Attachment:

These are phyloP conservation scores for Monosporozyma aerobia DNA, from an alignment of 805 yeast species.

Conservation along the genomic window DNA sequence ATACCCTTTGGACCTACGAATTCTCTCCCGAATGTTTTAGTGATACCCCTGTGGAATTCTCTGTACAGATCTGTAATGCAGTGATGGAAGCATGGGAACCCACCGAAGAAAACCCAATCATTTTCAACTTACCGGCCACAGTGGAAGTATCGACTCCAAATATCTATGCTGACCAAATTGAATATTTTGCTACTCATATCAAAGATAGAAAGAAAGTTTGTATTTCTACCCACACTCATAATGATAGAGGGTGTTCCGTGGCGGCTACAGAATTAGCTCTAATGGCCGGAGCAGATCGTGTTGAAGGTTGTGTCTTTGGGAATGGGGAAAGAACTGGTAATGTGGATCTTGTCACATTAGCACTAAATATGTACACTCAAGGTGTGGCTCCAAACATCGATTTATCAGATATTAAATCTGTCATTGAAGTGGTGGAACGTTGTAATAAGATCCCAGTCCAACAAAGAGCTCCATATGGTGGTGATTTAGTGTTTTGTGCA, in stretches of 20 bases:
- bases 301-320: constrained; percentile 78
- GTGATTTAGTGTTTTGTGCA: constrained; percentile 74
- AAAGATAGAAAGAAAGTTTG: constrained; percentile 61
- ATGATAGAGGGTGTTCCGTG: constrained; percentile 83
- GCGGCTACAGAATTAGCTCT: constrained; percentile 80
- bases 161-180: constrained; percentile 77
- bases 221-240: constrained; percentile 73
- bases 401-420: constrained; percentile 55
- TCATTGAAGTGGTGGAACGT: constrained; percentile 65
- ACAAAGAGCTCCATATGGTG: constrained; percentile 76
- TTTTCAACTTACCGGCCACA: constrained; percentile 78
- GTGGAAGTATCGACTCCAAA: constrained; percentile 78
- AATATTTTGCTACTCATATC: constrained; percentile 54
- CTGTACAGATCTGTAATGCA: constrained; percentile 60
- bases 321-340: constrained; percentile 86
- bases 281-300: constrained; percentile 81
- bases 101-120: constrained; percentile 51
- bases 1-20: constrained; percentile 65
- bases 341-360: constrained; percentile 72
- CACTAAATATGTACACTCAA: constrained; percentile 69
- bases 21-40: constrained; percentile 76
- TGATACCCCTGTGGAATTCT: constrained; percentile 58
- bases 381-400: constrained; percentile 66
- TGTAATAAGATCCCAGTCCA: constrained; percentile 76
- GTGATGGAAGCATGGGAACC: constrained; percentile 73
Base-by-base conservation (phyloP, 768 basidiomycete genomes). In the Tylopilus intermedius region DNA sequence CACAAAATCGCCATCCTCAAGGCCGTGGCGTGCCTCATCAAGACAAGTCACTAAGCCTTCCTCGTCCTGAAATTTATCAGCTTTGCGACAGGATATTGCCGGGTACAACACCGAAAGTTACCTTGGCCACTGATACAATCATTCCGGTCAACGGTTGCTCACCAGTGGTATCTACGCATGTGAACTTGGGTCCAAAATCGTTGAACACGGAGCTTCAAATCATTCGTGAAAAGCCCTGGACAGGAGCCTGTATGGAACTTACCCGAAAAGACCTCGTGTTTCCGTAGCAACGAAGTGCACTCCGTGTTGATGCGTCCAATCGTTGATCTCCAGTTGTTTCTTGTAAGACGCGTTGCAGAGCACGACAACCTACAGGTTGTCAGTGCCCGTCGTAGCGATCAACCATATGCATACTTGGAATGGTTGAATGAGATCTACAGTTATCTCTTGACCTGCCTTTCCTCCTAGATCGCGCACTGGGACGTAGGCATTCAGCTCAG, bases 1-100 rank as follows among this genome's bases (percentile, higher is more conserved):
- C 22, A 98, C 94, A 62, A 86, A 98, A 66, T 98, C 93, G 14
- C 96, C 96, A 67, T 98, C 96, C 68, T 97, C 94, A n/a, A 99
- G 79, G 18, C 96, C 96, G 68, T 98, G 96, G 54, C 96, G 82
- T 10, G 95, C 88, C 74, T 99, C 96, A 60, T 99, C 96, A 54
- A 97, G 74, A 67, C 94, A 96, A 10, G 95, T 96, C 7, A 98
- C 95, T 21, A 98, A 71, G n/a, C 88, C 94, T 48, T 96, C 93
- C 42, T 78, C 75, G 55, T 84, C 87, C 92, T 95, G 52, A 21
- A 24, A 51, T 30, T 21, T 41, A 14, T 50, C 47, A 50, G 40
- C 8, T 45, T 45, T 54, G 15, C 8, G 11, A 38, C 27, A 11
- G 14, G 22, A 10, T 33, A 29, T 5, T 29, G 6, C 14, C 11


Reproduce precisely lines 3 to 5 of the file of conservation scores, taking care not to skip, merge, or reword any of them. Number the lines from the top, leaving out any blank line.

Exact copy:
- bases 301-320: constrained; percentile 78
- GTGATTTAGTGTTTTGTGCA: constrained; percentile 74
- AAAGATAGAAAGAAAGTTTG: constrained; percentile 61